Out of all the years I've been a gamer, 2020 just may have been one of the worst. Not only was the world totally out of sorts this year, but getting through a global pandemic that we still aren't seeing the end of has been a traumatic experience, to say the least. Luckily, there were plenty of excellent games to take the frustration and uncertainty away, even if just for a little while.
I've selected five of my favorite games from the past year, all of which I believe are extremely high-quality, excellent choices that anyone can dive into. From stylish RPGs to gritty third-person adventures, there's a little something here for various types of gamers. Here's hoping that 2021 brings a much more positive year for everyone, but it'll be hard to top this crop of games, that's for sure.
5. Observer: System Redux
Observer: System Redux isn't a brand new game by any means, but it's a reworking of an absolutely fantastic title by Bloober Team, the developer that brought us Layers of Fear. It follows Daniel Lazarski (Rutger Hauer), a detective in an admittedly creepy futuristic, cyberpunk vision of Poland. Lazarski finds himself thrown into the middle of a quandary when he receives a call from his estranged son Adam.
Tracing the call to a bizarre megalopolis of apartments, Lazarski searches for his son among a group of citizens on lockdown from a strange disease. This is where his investigation begins. But where is Adam, and what's going on with the folks trapped in their apartments? That's where you come in. Observer: System Redux changes up important scenes, adds more context, and ups the creep factor for players new and old in the ultimate cyberpunk adventure. You can unplug, but there's no guaranteeing you'll forget this unsettling trip.
4. Persona 5 Royal
Persona 5 is by all accounts one of the coolest JRPGs of all time. It combines absolutely fantastic storylines, stylish combat, and killer music. Persona 5 Royal ups the ante with a brand new character, story scenes, and expanded and refined combat. Mix it all together and you get the definitive way to experience one of the coolest entries in the Persona series yet.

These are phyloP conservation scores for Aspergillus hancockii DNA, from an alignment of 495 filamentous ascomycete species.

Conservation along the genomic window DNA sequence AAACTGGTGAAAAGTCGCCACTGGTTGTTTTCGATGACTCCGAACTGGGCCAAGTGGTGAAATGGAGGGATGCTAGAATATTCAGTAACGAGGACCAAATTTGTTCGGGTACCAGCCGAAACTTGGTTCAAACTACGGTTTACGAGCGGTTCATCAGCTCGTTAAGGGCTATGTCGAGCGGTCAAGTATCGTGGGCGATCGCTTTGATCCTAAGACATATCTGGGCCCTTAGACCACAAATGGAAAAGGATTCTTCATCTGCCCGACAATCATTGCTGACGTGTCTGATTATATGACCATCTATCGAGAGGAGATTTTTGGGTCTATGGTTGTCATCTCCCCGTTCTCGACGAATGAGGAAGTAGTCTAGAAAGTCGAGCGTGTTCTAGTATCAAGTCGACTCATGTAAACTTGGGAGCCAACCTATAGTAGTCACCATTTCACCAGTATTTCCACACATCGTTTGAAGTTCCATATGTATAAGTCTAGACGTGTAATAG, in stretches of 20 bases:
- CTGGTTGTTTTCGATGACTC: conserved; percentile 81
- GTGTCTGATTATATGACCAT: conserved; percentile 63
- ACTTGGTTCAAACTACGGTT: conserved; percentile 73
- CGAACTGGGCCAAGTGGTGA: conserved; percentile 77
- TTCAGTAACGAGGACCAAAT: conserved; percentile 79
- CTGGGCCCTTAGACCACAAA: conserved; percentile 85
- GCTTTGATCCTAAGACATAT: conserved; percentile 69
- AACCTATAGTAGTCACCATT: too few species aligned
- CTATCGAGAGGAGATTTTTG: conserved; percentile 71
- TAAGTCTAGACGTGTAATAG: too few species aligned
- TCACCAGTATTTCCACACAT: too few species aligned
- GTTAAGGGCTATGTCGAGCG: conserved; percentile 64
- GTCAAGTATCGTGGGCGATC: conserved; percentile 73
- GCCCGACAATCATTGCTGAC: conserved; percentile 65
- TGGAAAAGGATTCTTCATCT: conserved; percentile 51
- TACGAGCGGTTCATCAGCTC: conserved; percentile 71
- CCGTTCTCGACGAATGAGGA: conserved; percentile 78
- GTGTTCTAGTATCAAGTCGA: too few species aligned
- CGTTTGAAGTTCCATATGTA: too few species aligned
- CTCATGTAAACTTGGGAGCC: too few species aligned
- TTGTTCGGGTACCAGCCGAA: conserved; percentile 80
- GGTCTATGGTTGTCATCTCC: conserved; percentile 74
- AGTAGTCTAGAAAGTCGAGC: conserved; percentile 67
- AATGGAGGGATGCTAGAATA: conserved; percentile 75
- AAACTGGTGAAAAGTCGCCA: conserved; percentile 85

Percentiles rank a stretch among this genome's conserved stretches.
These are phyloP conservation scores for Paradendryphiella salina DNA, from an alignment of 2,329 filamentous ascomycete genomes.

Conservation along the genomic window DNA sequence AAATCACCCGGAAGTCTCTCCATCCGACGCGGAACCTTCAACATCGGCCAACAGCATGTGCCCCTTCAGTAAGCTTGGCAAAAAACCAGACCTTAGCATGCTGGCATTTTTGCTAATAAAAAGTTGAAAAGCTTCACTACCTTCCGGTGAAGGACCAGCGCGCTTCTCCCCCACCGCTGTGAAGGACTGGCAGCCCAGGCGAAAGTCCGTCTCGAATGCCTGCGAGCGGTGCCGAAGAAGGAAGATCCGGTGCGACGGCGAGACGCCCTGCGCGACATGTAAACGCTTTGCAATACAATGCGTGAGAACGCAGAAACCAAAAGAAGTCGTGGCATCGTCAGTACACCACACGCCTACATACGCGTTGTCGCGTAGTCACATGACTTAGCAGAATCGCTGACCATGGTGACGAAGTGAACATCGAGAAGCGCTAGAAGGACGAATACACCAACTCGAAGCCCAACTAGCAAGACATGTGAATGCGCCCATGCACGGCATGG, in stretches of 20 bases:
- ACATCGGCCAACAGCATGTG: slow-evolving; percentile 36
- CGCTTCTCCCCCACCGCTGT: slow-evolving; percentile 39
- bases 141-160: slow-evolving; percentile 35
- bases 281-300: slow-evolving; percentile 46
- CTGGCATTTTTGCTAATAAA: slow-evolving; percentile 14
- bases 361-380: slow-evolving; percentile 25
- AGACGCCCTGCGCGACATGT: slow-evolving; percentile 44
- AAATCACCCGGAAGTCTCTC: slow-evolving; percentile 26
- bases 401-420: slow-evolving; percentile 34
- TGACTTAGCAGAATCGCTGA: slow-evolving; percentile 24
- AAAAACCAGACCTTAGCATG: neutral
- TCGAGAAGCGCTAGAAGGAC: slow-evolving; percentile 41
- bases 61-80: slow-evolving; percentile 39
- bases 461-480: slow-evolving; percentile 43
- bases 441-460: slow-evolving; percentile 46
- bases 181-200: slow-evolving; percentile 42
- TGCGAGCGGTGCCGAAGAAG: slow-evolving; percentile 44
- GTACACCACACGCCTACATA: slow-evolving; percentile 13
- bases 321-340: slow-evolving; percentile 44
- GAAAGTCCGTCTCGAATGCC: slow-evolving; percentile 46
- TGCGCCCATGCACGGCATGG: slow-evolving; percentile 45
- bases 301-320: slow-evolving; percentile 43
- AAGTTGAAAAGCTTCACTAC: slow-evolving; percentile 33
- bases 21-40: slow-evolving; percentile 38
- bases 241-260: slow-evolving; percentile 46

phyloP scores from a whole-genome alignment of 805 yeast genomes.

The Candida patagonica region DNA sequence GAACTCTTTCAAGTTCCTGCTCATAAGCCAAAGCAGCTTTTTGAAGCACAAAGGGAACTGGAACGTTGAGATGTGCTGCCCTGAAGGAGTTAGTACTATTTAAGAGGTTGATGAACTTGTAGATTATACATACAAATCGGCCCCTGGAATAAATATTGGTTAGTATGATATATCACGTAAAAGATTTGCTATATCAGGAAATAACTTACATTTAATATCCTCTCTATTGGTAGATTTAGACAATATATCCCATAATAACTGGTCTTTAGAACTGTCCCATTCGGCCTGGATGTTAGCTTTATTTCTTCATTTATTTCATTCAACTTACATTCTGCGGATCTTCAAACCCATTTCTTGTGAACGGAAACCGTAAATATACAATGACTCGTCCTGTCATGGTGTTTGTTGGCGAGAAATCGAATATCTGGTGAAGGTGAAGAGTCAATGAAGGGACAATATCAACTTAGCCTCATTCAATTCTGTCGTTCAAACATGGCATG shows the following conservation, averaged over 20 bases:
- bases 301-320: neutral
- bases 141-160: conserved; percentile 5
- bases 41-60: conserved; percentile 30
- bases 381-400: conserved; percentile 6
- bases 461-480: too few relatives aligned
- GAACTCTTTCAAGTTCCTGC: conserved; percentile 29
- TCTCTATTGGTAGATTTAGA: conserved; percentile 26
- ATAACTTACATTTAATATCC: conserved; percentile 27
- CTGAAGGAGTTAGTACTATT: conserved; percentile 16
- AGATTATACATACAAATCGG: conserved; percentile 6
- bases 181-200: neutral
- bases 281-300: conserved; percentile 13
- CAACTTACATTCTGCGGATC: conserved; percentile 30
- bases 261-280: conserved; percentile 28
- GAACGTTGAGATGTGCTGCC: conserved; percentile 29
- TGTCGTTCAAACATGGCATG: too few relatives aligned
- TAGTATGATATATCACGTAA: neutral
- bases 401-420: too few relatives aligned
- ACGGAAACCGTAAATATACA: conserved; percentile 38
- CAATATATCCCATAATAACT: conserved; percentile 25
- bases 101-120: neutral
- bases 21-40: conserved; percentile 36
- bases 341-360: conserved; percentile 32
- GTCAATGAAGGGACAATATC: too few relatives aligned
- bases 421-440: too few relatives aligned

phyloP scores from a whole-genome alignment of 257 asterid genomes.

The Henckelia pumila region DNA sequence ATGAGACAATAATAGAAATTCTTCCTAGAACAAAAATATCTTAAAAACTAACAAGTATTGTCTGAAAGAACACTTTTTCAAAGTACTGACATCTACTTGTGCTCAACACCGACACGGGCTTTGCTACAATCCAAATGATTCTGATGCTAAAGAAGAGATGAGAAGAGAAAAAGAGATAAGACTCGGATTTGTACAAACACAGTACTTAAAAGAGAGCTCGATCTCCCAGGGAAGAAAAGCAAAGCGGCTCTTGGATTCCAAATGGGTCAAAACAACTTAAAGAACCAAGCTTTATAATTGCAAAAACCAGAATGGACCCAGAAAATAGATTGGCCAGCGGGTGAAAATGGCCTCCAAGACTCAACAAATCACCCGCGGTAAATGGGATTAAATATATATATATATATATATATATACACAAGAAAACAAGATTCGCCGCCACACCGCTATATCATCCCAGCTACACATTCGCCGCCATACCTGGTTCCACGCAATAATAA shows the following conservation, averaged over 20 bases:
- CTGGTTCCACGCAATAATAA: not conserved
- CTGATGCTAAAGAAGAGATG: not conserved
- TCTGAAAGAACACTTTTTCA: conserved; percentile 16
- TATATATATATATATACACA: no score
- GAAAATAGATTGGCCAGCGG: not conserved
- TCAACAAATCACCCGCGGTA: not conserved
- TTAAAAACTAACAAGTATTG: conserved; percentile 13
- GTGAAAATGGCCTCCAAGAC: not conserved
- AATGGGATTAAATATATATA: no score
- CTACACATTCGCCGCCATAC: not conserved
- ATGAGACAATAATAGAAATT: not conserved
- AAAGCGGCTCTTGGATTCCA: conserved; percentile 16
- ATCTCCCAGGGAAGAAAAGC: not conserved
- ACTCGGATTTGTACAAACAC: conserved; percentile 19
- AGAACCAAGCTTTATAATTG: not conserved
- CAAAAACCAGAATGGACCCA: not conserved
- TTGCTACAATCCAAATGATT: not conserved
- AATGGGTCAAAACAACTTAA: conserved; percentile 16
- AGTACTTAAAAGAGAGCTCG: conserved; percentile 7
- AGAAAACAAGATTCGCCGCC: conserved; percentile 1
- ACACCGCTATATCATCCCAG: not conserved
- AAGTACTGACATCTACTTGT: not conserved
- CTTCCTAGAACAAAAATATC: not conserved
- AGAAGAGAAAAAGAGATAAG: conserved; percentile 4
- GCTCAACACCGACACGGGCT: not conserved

Live your best life as a student at Shujin Academy as you work to be the best student you can by day and the cunning “Phantom Thieves” by night. Rid the world of terrible people who have darkness in their hearts and change fate entirely – but you've got to head out and complete a variety of dungeons to do this first.
These excursions, combined with exciting turn-based battles that take place across school days filled with visual novel-like pacing and some of the tensest moments in an RPG since Final Fantasy VII, will make you long for more once this particular outing is over. If you've yet to experience Persona 5, this is definitely the way to do it.
3. Final Fantasy VII Remake
Final Fantasy VII is one of the most influential titles of all time. Whether you like JRPGs or not, chances are you or one of your favorite video game creators was influenced by the game in some fashion. When word came out that the game was getting a full-fledged remake, people were understandably met with some trepidation. What if it wouldn't be as good as the original or somehow ruin the good tidings the PlayStation game left players with? Fans had high expectations for the remake, and somehow it managed to fulfill them.